The need. It is so overwhelming. In August of 2017 there were over 23,000 children in non-relative foster care placements in Texas alone. Over 7500 of them were prepared and cleared for adoption into a forever home, but there were only 1500 adoptive homes to take them. You see the problem.
The cycle. The only way to stop this cycle of abuse and neglect is to train up a generation who understands the toll it takes and help them become disciples of Christ; to show them the Gospel, to break the cycle. Unfortunately we often seem far more interested in “draining the swamp” than we are in draining the foster care system. This ministry of care is more than caring for children, it is ministering to the family, a generation. It is showing them how to be parents, how to love, and be loved.
Church, this one is on us. We may not have created the problem, but it is on us to address it. All of our fancy buildings, coffee bars, elegant bulletins, and comforts will one day burn up and pass away. The question for us will be, “What have we done with the children? What will we do about obedience?”
The Heart of God. The most important reason we must keep this ministry alive is simply the will and heart of God. James 1 says that pure and undefiled religion before God is to look after the orphans and widows in their distress. To do that, we will need to bring their distress into our lives. Look at Psalm 68:5-6:
God in his holy dwelling is
a father of the fatherless
and a champion of widows.
6 God provides homes for those who are deserted.
He leads out the prisoners to prosperity,
but the rebellious live in a scorched land.
This passage gives me my answer. This is our “why”. Caring for these little ones, as hard as it may be sometimes, is the essence of His character and nature; it defines who He is. It is literally a living, breathing depiction of the Gospel. He, who had done no wrong, sacrificed everything to give an eternal home to those whom He would also give the ability to become His sons and daughters. He died to give us life and to ransom us from a broken, abusive, neglectful world we corrupted by our sin.
In return, we often reciprocate His love with disobedience. His response is most often grace; it certainly was that day at Calvary.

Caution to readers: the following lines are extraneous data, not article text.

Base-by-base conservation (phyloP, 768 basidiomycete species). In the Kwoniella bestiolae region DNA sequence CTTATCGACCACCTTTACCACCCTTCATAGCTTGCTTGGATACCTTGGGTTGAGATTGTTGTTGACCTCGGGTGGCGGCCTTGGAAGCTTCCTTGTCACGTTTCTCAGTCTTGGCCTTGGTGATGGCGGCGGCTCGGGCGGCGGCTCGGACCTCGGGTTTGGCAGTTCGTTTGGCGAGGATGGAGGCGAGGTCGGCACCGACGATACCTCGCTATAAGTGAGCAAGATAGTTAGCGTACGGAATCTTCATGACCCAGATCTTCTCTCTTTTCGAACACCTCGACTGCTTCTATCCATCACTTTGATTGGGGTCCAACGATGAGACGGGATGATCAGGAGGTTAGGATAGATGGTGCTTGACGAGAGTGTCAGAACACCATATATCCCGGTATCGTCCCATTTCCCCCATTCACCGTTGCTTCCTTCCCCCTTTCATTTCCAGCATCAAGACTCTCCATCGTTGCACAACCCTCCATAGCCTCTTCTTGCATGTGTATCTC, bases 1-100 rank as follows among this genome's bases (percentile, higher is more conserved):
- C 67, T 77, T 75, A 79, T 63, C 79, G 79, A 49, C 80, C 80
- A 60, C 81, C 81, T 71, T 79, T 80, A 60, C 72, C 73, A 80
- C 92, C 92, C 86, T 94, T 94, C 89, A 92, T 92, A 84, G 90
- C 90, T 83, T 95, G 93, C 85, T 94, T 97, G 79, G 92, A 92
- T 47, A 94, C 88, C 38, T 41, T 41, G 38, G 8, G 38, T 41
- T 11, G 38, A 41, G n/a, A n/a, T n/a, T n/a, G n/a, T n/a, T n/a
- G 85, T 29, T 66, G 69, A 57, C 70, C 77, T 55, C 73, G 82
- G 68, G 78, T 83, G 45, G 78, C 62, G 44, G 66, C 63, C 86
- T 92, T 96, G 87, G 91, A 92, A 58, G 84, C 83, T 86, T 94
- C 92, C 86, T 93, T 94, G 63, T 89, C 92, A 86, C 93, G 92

As an extension of His nature, He commanded us to simply obey and be transformed into a reflection of His image; to do on earth what He has done in eternity; to engage in pure and undefiled religion as a testimony of His grace.
He has commanded all of us, not just a few. Do a quick Bible study and you will see how God feels about children and the fatherless, the little ones; He speaks of the little ones in Matthew 18:10:
See to it that you don’t despise one of these little ones, because I tell you that in heaven their angels continually view the face of my Father in heaven.
That isn’t to say everyone will be able to open their home for various reasons, but I ask you to weigh out those reasons. Do they serve you or the Kingdom? Maybe you can be respite care, babysitting, clothing donor, or even financial support. Everyone can help.
I won’t lie to you, there are days we ask ourselves, “Why?” Why do we continually, intentionally set ourselves up to be emptied in this ministry? That’s when we look in their eyes and remember the words of the Apostle Paul in Philippians chapter 2. He describes the sacrifice Christ made for us (emphasis mine):
If then there is any encouragement in Christ, if any consolation of love, if any fellowship with the Spirit, if any affection and mercy, 2 make my joy complete by thinking the same way, having the same love, united in spirit, intent on one purpose. 3 Do nothing out of selfish ambition or conceit, but in humility consider others as more important than yourselves. 4 Everyone should look out not only for his own interests, but also for the interests of others.
5 Adopt the same attitude as that of Christ Jesus,
6 who, existing in the form of God,
did not consider equality with God
as something to be exploited.
7 Instead he emptied himself
by assuming the form of a servant,
taking on the likeness of humanity.
And when he had come as a man,
8 he humbled himself by becoming obedient
to the point of death—
even to death on a cross.
9 For this reason God highly exalted him
and gave him the name
that is above every name,
10 so that at the name of Jesus
every knee will bow—
in heaven and on earth
and under the earth—
11 and every tongue will confess
that Jesus Christ is Lord,
to the glory of God the Father.
This week we have tried to console ourselves by remembering while he was only here a short while, he saw Jesus in that time. However, Tammy said it best at dinner tonight, “I think we are the ones who saw Jesus.”